Hope that makes sense.

 

ehanner's picture
ehanner

Fleur-De-Liz, ElbaLiz and Zolablue, you all seem to have similar methods for arriving at the same point. Zola you mentioned the doughnut. I noticed this last batch today of rye mix that at one point it did form into a doughnut. At that point I fixed the roller about an inch off the edge. It was an odd shaped ring, heavier on one side and seemed determined to stay that way. It almost felt like slower was better. I let it run for 4 or 5 minutes and rest for 10 minutes, followed by another minute of running at slow speed. At that point the dough seemed elastic and well developed for a rye mix.

So the question now is, is it the forming of a ring the indication that there is enough flour or the gluten has developed? Similar to the point in a KA where the dough starts to come clean from the bowl? There seem to be some clues to the way the knife cleans the side also.???

Eric

fleur-de-liz's picture
fleur-de-liz

Eric:

Typically, the dough starts to clean the side of the bowl and then the donut will form. I keep the roller loose at that point because the fingers of the roller arm gently do the kneading when the dough forms a donut. Like Zolablue, I also will manually assist the roller by pushing the dough against the bowl. The donut forms usually right before the end of the knead and is a definite indication that the gluten has been sufficiently developed.

Try doing the windowpane test at various points after the donut has formed to determine the degree of gluten development.

The DLX has been a trial and error experience for me, and I still am learning from others on how to maximize its capabilities. I look forward to hearing from other DLX users on how they knead.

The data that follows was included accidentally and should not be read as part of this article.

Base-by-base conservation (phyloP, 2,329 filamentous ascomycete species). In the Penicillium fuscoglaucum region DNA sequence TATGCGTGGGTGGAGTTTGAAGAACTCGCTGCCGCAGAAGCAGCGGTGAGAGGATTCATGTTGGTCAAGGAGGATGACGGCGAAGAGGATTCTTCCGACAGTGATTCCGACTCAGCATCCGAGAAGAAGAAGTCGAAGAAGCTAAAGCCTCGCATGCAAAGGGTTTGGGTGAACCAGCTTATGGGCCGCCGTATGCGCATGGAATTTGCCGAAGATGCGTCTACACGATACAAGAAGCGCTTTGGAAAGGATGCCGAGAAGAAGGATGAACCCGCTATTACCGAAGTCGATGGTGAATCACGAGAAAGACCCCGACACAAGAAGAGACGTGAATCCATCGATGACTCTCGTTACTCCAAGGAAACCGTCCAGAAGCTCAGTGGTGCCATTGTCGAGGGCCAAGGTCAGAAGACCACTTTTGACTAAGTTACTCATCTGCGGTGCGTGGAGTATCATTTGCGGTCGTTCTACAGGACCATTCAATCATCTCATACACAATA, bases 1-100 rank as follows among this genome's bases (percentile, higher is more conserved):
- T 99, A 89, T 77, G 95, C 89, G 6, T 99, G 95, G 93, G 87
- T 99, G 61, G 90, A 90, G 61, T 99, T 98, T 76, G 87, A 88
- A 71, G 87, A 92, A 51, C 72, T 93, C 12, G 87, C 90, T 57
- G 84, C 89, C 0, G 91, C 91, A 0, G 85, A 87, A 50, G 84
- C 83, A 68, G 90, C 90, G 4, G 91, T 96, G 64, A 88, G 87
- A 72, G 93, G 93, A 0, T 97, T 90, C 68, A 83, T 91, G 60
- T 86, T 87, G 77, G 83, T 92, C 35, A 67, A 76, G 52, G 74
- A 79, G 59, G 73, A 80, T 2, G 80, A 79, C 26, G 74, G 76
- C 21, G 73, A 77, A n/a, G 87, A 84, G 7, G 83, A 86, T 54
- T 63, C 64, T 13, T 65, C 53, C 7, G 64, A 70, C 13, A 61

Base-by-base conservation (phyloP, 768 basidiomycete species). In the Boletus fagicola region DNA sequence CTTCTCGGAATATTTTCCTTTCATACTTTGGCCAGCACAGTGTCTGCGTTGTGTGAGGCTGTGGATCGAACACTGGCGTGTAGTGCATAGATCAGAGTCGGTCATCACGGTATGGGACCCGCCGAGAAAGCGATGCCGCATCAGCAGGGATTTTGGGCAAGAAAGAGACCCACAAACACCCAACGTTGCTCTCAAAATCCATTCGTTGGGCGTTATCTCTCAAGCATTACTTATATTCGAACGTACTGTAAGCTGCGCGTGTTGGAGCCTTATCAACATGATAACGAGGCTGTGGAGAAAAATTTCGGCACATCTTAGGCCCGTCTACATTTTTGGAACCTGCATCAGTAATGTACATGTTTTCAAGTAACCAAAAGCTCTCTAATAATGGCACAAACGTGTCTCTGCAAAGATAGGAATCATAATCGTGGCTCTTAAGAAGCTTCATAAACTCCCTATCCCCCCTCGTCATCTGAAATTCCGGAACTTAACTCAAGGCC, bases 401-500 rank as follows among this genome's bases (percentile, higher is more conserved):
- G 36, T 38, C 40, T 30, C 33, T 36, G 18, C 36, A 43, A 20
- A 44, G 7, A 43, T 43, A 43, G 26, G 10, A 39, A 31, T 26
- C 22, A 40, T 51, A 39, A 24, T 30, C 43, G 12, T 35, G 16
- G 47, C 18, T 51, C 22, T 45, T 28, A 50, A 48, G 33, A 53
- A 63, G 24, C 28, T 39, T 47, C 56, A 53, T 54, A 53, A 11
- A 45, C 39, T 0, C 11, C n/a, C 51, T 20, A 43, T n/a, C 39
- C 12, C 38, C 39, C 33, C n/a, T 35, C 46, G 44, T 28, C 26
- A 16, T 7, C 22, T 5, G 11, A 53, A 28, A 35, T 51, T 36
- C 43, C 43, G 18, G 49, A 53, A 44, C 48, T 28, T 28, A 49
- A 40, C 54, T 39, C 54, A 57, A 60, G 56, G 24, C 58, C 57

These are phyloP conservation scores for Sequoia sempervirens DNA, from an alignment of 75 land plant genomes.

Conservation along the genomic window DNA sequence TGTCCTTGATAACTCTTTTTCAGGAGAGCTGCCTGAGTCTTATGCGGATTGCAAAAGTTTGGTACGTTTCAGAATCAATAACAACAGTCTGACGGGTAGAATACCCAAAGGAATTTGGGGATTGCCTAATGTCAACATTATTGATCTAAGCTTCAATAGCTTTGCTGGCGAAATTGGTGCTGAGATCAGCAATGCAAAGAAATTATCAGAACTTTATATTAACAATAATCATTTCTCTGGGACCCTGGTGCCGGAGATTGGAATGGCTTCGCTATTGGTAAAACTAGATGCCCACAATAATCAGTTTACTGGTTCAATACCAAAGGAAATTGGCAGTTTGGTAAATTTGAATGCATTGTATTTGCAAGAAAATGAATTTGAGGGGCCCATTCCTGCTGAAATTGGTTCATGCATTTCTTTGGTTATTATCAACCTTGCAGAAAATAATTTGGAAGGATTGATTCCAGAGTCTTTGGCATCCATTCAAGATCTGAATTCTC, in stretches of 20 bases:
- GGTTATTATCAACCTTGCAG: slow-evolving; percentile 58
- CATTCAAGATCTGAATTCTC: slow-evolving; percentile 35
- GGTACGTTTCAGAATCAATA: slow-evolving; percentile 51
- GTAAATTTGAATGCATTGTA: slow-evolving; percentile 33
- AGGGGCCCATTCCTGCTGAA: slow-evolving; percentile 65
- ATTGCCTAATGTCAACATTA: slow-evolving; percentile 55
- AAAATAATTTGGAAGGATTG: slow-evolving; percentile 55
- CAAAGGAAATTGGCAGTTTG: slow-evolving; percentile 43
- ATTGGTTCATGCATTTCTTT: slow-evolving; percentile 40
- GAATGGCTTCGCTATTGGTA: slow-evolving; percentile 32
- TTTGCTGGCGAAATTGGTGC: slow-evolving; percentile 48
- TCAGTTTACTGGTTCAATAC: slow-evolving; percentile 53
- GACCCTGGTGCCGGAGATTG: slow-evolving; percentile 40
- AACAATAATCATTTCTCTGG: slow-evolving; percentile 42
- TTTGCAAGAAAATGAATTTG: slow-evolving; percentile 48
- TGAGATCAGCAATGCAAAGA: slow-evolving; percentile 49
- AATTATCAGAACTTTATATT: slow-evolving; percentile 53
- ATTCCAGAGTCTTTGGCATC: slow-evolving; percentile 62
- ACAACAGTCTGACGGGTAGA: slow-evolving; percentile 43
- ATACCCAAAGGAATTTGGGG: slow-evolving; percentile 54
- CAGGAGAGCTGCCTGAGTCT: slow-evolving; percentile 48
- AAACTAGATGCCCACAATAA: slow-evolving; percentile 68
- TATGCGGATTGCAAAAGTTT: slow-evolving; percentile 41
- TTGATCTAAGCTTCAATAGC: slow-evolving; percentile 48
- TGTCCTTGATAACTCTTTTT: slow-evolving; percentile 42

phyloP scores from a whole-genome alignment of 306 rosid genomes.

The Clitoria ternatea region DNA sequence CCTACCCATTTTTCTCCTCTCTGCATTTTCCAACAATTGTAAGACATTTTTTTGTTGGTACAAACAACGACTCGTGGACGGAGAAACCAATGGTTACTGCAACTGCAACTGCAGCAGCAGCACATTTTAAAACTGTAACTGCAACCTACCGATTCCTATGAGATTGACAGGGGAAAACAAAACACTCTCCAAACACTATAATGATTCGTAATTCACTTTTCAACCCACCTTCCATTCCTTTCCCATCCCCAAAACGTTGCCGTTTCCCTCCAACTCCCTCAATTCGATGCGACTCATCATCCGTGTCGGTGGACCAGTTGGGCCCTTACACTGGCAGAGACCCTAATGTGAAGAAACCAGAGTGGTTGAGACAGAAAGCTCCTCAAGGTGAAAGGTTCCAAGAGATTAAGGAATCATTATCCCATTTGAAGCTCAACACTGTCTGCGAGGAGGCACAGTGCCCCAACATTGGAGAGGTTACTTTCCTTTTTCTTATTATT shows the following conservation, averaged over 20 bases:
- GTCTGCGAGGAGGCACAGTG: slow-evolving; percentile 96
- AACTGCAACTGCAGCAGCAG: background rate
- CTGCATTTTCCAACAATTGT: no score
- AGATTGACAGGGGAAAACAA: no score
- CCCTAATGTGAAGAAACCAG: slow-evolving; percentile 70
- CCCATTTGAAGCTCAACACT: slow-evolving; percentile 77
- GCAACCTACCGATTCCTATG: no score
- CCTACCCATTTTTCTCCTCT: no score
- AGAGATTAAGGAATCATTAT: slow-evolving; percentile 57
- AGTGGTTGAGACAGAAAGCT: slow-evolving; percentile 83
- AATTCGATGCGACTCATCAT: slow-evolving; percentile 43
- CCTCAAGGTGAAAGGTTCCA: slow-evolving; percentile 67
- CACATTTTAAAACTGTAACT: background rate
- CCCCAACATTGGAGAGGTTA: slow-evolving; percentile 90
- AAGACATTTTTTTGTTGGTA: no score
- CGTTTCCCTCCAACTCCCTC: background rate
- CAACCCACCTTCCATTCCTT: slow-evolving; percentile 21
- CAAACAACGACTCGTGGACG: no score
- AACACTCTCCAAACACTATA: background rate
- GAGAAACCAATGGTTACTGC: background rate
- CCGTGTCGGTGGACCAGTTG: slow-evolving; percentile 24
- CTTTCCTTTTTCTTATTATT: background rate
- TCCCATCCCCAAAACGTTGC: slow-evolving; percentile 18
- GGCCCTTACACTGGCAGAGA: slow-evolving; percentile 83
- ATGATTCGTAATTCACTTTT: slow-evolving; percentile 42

I posted the recipe for Hamelman's Five-Grain Levain under a separate forum topic.

Liz

 

ehanner's picture
ehanner

Thanks Liz,
The roller looks so innocent. You wouldn't think it would do the job but it sure does.

Thanks for posting the multi grain levain. Sounds delicious.

Eric

zolablue's picture
zolablue

I'm so happy you answered Eric on this. I really was not sure what the donut actually means. I've only had my DLX since October so many of you have lots more time with yours. I think it is always a learning process as we continue to make different bread recipes and larger volumes of dough and we discover little things that work so well for us. I also appreciate hearing from more people that use this mixer. I don't know what I would do without it now.

 

I have some notes I need to get together and post on this thread that I think may be very helpful about bread but also making other things using the DLX. They are things I found doing my research before I bought the DLX and they were so very helpful to me right out of the gate. So stay tuned, Eric, I'll try and get those together today or tomorrow.

ehanner's picture
ehanner

Zolablue FDL and all,

One of the reasons I felt confident in purchasing this mixer knowing that the manual is not very helpful is because of you all. That's the power of the Fresh Loaf. Everyone is willing to help those in need. There is so much diversified talent here that questions get addressed quickly. I try to be mindful of the ratio of needing and giving of my own time and experience here. Some are way out there in front of me in the helping category and I want to do my share. That said: